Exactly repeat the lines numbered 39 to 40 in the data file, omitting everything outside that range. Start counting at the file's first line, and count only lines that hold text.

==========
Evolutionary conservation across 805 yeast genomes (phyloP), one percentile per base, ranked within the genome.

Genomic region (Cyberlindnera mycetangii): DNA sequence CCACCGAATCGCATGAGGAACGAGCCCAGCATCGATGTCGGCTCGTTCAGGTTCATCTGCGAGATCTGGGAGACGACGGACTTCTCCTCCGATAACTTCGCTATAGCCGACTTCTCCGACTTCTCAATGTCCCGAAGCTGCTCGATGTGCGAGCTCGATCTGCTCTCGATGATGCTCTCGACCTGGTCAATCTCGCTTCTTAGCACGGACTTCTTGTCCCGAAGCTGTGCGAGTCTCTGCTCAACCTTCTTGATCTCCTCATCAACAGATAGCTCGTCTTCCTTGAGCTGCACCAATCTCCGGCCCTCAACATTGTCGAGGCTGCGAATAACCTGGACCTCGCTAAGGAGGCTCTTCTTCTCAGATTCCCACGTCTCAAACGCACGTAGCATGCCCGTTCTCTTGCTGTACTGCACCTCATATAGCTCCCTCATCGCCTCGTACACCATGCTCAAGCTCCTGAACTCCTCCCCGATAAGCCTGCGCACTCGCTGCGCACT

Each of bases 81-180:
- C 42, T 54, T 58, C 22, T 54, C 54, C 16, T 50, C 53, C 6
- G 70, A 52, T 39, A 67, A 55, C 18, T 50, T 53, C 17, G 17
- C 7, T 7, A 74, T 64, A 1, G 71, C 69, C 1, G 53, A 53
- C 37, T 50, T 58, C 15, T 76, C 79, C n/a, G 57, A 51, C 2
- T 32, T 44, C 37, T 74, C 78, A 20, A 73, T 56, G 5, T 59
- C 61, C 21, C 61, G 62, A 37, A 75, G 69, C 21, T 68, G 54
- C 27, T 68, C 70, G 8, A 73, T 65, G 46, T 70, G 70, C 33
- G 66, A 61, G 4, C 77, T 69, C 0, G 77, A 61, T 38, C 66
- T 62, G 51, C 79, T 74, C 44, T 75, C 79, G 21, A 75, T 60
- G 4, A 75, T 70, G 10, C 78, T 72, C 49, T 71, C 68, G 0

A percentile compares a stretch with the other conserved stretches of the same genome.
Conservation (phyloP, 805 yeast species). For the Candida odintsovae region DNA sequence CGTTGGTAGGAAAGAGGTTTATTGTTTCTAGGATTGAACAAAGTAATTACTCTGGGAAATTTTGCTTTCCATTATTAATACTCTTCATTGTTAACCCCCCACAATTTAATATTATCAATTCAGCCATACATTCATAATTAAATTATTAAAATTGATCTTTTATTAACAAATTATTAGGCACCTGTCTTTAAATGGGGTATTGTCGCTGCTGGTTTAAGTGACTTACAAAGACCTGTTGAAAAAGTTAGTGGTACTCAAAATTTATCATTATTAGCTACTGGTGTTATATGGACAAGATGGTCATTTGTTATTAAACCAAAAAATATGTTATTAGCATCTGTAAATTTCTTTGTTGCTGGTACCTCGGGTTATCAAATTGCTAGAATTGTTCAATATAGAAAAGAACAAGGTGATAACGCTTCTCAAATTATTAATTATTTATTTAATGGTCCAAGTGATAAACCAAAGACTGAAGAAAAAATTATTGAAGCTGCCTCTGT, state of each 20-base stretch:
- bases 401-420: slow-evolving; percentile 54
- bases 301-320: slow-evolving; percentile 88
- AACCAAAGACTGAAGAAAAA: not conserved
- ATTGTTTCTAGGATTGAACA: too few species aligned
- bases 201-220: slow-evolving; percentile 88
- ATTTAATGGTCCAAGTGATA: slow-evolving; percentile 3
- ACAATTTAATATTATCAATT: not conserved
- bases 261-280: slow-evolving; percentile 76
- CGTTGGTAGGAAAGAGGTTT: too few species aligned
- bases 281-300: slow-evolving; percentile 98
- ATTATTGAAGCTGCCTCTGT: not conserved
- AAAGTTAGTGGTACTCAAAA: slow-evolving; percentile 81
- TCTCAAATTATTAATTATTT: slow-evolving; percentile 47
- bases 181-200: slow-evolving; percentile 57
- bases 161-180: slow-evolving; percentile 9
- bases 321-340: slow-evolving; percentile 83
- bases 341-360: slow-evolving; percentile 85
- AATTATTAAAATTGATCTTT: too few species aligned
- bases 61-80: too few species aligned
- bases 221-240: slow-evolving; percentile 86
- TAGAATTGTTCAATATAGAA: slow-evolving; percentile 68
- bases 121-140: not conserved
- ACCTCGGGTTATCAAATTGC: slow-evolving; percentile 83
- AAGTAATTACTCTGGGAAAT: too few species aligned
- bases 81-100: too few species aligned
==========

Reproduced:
- AAGTAATTACTCTGGGAAAT: too few species aligned
- bases 81-100: too few species aligned